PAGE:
I’m currently building my personal brand and I thought the Power Candidate’s Advice Blog had some great tips on finding your niche. So far, I’ve tried the first tip and the feedback I’ve received has been hilarious and helpful. I’ve learned that I’m pretty consistent and friends and colleagues seem to have the same perception of me.
Give it a world!
3 Steps to Identifying Your Unique Abilities and Value
Your relationship with your boss and co-workers weighs heavily on your work experience. One thing I value most is being able to express my feelings and concerns freely. Unfortunately, managers don’t always realize that employers need assurance that they can truly come to them for anything. An open and honest relationship makes a big difference in team morale and productivity (in my opinion).
Do you have any struggles?
Check out some dos and don’ts via the link.
Do any of these clients look familiar? Great tips on how to handle your client’s personality.
One of my professors set up my very first job interview at a small PR firm in Tallahassee. I knew I was going to get the internship, until I was asked to go into an office for five minutes to complete a writing and editing test. I totally panicked. My mind went blank and winging it was out of the question. Needless to say I was not prepared and I soon decided to exit left. I haven’t been asked to do a writing test since then, but I came across an article that is definitely a great reminder to expect the unexpected no matter how far you are in your PR career.
“So whether you’re just entering the job market or you’re a seasoned pro considering a career move, here are five tips to help you navigate the PR writing test:
Yes, spelling counts. So do grammar, punctuation and familiarity with AP style. “We are looking to see if a potential candidate is able to express himself or herself clearly, concisely and without errors,” says Alan Amman, chief operating officer at mPRm, a Los Angeles agency specializing in media and entertainment clients. The firm requires interviewees for entry-level and junior positions to bring in a mock press release announcing their hiring by the agency. Senior execs may be asked to write a client release, a new business proposal or a client strategy document. Amman recommends that before turning in their work, candidates double check for mistakes by printing it out on paper and reading it out loud to themselves—and then have someone else proofread it as well.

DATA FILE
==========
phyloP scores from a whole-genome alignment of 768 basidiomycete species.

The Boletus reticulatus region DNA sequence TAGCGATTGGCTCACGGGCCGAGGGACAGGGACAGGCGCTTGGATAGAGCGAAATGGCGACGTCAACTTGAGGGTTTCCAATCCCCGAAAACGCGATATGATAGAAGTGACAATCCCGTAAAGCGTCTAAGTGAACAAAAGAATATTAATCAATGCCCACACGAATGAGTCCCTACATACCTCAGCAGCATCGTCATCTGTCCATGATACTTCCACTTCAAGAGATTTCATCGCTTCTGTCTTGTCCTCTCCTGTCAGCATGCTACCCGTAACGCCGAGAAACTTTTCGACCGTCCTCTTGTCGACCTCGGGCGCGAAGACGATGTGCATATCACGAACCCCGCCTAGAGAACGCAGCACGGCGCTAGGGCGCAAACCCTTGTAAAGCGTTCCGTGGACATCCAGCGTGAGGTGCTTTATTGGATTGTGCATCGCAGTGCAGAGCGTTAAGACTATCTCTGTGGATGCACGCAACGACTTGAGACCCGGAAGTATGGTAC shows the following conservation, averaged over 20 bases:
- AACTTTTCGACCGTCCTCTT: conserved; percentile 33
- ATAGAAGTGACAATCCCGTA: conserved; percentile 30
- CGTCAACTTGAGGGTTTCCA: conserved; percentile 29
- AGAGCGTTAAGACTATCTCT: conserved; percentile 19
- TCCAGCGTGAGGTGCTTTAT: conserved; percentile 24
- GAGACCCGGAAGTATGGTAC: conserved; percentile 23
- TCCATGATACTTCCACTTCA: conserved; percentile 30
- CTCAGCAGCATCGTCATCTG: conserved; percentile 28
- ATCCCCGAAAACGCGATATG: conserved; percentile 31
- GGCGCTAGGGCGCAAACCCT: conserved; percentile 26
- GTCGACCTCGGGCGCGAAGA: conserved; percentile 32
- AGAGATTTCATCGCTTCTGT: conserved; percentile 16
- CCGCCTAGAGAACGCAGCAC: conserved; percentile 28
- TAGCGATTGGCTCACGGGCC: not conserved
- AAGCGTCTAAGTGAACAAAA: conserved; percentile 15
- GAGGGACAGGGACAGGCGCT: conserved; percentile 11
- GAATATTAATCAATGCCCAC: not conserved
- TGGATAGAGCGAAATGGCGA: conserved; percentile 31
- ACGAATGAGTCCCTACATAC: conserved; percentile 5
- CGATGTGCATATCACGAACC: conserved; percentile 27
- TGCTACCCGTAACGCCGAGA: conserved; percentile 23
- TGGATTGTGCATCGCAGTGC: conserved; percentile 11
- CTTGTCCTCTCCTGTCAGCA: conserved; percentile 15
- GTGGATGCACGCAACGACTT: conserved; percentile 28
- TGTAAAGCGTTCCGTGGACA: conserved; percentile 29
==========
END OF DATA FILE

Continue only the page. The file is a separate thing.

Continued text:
Know your formats. “While we do not expect entry-level employees to walk through the door fully equipped with the skills to draft flawless press releases and pitch letters, we do expect candidates to possess a strong base knowledge of press release writing and formatting,” says Ryan Croy, partner and director, Brands Division of Fifteen Minutes Public Relations. Croy recommends that candidates spend time reading up on PR fundamentals and familiarizing themselves with published press releases by visiting the websites of distribution services BusinessWire and PR Newswire.
Practice writing fast. Banging out press materials on deadline is part of the job description for most PR pros. That’s why some firms administer timed writing tests in their offices. Croy says his agency gives candidates 20 minutes to draft a press release on an assigned subject. “It allows them to showcase their core writing competencies and creativity within a specified time period.”
Be prepared to get graphic: These days, both social and traditional media are about more than just words. Corporate Ink is in the process of revising its testing policy to better reflect this shift. “We’re moving away from the news release, for instance, and focusing more on visual design,” says Bermar. “We recently asked two finalists for a digital-specialist position to work up an infographic for a client.”
Strut your stuff. Yes, proper grammar and spelling are important, but they’re not enough to make you stand out as an applicant, says Miller. “We look for candidates who do that extra something,” she says. “Demonstrating a level of creativity or passion, or taking the initiative to demonstrate knowledge of our company or the industries in which we work—those are things that set candidates apart for us.” Corporate Ink’s Bermar also looks for candidates who take risks and offer a fresh perspective in their writing. “Our written ‘test’ is really just an outline,” she explains. “I could care less if you make up the content, as long as it’s interesting, creative and makes me want to take action. I like it when people color outside the lines.”
Following these guidelines should help you prepare for whatever writing test a prospective employer throws at you.
But just in case, you might want to bring along a couple of No. 2 pencils, too.”